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Authors and Affiliations



MHA, AAY, BHA, WHA, MAA, RSA, NAA conceived the study. KMA, FYA, KSA, RAA, and FAA retrieved and prepared the data for analysis. RSA and NAA designed and conducted the study. NAA, MOA, HAA, SMM wrote the first draft of the manuscript. All others read and approved the final version of the manuscript.

Corresponding author

Correspondence to Reem S. AlOmar.

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Ethics approval and consent to participate

This study was approved by the Institutional Review Board of Imam Abdulrahman Bin Faisal University (IRB: UGS-2019-01-298). Administrative permission to access patients’ records was sought from the Paediatric Department Head Dr. Abdullah A Yousef. Informed consent was waived since no identifiable personal data were used. We confirm that all methods were carried out in accordance with relevant guidelines and regulations.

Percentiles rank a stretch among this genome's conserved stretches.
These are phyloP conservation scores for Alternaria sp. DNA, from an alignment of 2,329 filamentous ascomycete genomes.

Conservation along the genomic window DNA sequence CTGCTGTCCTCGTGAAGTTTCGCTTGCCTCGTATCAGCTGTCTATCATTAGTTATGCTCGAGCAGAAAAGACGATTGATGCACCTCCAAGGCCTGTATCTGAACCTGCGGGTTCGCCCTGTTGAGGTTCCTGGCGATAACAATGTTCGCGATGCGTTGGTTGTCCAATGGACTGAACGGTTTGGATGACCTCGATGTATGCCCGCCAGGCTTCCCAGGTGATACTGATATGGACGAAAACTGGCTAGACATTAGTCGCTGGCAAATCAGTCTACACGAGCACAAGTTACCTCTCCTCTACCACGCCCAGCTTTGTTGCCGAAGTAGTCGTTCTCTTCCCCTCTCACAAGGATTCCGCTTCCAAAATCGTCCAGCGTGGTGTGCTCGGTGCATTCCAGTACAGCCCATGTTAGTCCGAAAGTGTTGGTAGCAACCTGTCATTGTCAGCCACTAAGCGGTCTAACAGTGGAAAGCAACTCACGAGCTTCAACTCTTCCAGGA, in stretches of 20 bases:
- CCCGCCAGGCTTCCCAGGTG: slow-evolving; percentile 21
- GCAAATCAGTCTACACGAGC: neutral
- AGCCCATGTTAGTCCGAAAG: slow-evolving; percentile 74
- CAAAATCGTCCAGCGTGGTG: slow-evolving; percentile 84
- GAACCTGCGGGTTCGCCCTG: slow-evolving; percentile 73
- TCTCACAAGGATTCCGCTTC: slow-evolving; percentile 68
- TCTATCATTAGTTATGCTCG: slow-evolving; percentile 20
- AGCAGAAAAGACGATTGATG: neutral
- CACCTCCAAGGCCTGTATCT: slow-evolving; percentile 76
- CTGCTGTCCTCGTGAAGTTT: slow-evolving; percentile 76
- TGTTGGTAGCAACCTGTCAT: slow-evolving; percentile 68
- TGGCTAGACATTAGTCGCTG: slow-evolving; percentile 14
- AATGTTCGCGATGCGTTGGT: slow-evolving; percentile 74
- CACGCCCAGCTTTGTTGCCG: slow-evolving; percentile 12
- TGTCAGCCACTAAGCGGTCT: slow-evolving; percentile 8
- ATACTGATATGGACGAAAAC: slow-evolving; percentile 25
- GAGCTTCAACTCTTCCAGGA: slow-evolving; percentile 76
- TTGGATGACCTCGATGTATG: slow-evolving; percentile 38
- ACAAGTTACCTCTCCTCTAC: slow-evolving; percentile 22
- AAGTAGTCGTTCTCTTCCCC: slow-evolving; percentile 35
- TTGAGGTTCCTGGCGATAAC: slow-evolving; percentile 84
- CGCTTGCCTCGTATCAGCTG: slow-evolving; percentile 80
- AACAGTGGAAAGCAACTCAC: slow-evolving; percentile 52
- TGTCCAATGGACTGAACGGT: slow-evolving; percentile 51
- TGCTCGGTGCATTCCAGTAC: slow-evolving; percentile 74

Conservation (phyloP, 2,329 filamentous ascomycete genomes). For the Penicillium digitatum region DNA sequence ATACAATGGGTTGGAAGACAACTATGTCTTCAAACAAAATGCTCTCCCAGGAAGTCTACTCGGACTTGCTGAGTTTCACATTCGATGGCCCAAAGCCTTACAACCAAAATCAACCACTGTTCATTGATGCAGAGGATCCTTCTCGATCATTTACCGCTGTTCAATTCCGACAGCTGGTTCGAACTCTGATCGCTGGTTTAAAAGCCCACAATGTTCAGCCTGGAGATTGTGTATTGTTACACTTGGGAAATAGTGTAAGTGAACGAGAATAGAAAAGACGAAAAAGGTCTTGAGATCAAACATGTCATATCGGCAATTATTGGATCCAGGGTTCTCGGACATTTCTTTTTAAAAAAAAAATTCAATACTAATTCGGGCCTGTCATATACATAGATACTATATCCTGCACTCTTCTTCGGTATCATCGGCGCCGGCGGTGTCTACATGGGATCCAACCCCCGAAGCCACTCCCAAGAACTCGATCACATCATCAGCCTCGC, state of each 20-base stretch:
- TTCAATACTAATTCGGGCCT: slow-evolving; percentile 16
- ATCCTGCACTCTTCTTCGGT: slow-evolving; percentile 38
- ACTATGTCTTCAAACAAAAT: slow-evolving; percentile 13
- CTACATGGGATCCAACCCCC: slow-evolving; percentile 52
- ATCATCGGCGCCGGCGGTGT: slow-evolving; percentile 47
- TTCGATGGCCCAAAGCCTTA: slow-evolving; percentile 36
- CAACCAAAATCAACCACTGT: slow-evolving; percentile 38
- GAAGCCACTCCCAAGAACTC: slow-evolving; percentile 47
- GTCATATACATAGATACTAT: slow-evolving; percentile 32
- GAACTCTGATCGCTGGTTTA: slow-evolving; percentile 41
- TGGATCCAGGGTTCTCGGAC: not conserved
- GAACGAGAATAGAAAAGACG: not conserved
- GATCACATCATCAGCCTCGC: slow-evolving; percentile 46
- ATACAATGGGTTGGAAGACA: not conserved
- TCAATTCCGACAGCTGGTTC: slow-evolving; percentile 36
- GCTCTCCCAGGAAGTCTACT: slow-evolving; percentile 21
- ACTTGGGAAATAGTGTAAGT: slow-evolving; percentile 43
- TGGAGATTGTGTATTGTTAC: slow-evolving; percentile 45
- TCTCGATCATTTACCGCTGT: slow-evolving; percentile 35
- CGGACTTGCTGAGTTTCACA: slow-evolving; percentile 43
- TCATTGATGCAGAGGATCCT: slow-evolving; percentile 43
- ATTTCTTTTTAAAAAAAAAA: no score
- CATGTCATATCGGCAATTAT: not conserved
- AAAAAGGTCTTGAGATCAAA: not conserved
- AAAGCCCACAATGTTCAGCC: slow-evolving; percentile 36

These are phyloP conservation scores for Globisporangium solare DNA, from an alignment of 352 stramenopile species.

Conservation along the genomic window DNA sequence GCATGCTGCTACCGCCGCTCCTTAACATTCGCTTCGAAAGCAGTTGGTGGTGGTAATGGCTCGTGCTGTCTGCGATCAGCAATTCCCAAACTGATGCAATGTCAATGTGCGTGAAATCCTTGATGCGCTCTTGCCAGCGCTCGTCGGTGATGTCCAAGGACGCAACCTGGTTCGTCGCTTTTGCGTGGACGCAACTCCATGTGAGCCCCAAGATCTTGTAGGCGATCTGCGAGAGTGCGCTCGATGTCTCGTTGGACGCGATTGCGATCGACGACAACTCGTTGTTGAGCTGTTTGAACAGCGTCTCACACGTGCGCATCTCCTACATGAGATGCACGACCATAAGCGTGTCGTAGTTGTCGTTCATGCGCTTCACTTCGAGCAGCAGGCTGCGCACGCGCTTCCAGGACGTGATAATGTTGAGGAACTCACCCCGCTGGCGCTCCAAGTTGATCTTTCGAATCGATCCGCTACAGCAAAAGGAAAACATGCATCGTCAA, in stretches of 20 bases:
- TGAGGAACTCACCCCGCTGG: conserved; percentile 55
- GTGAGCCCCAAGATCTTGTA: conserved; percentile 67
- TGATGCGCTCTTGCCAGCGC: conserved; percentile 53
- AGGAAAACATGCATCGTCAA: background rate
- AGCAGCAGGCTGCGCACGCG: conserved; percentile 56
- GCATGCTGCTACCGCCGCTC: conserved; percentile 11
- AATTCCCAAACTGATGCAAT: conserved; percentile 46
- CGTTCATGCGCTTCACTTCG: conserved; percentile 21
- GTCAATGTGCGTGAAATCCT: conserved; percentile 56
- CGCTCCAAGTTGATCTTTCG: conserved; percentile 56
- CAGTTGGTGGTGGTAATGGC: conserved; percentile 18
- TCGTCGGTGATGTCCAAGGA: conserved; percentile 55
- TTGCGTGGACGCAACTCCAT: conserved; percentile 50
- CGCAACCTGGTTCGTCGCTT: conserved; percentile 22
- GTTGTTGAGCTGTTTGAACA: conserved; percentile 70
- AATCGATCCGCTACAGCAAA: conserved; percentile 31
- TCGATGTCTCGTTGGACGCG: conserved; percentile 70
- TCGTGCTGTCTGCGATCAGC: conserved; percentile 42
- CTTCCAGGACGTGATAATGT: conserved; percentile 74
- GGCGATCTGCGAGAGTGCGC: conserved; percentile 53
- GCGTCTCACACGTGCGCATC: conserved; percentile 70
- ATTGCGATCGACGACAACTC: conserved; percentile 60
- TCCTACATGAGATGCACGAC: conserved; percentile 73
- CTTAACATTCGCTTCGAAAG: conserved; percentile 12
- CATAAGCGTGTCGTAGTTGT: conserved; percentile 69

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The authors declare they have no competing interests.

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Al-Qahtani, M.H., Yousef, A.A., Awary, B.H. et al. Characteristics of visits and predictors of admission from a paediatric emergency room in Saudi Arabia. BMC Emerg Med 21, 72 (2021).

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  • Paediatric
  • Emergency room
  • Admissions
  • Saudi Arabia